Published on:

Proposed school bus safety rules give manufacturers immunity

We have seen years of criticism of the lack of seat belts and inadequate passenger protection on school buses and other buses. In the next few days, the National Highway Traffic Safety Administration’s (NHTSA) is expected to issue a final rule that will require seatbelts for small school buses but only recommends seatbelts for larger school buses. Larger buses will be required to increase the seat back height four inches, at somewhat less cost than adding seat belts.

The rule also includes preemption language that seeks to give blanket immunity to the industry that manufactures buses and their parts. The language would make it much more difficult to recover damages children seriously injured or killed in school bus accidents.

This is just one of numerous regulations that the outgoing administration is seeking to finalize before inauguration day on January 20th, while departing officials seek to feather their nests for new jobs in the industries they have been regulating. Finalizing a regulation before the change of administrations would make it much more difficult for the new administration to change the regulation.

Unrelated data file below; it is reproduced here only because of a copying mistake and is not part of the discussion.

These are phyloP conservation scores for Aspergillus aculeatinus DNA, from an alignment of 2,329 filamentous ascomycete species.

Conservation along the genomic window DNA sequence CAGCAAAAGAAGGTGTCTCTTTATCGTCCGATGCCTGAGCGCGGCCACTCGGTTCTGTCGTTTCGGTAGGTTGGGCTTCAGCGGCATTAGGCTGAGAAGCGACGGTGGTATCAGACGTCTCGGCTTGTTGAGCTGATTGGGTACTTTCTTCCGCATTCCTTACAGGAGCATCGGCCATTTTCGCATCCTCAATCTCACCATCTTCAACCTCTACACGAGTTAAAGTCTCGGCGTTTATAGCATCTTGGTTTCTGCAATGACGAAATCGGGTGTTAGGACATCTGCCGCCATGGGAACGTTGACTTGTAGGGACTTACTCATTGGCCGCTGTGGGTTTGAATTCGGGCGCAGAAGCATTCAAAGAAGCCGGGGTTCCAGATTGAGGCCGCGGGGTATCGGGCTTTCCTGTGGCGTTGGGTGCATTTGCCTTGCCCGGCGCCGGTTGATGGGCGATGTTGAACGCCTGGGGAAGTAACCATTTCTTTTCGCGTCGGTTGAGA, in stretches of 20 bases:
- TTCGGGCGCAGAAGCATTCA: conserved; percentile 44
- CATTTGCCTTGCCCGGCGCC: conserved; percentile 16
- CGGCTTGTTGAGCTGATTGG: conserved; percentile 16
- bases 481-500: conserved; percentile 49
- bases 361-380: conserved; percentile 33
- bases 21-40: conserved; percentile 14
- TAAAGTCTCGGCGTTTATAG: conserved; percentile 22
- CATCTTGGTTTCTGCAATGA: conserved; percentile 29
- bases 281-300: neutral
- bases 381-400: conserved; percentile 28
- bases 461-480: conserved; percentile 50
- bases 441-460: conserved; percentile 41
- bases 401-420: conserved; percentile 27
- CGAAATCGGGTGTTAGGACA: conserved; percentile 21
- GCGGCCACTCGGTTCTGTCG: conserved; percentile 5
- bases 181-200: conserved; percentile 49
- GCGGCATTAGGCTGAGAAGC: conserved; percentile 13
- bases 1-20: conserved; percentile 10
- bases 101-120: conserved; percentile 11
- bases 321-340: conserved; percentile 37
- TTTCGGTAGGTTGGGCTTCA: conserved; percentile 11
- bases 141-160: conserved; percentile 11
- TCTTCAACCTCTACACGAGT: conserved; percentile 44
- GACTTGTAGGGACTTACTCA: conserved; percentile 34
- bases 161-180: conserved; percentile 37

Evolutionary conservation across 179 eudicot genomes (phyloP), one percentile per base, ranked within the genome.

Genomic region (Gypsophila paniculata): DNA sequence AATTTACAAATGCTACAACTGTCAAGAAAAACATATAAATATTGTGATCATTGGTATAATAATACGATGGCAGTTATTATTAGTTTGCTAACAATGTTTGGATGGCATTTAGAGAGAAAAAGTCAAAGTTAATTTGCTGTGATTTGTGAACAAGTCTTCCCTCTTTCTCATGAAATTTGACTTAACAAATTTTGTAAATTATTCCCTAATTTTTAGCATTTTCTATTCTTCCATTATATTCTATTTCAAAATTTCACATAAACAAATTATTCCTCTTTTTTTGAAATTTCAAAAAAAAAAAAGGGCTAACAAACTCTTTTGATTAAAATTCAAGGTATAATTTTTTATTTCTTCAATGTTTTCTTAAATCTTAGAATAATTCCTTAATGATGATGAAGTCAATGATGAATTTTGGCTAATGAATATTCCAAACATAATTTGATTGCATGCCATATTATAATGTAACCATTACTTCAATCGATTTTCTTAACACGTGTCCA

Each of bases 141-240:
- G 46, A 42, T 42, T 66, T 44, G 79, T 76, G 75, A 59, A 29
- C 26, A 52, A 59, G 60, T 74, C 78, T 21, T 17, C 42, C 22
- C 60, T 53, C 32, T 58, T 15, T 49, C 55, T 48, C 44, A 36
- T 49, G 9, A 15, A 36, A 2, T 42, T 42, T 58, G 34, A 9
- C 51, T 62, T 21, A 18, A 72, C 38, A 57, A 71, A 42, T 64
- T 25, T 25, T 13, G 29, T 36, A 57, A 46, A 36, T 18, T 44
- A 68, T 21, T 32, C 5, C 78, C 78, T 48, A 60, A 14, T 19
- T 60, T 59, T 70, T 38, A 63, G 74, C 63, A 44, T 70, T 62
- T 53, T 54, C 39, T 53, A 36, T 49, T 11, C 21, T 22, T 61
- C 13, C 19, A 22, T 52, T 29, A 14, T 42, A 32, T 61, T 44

Ken Shigley is a trial attorney in Atlanta, Georgia who has been listed as a “Super Lawyer” (Atlanta Magazine), among the “Legal Elite” (Georgia Trend Magazine), and in the Bar Register of Preeminent Lawyers (Martindale). He served as chair of the Southeastern Motor Carrier Litigation Institute, is on the National Advisory Board for the Association of Interstate Trucking Lawyers of America, and is a frequent national seminar speaker for the Interstate Trucking Litigation Group of the American Association for Justice. A Certified Civil Trial Advocate of the National Board of Trial Advocacy, he was a faculty member for ten years at the Emory University Law School Trial Techniques Program.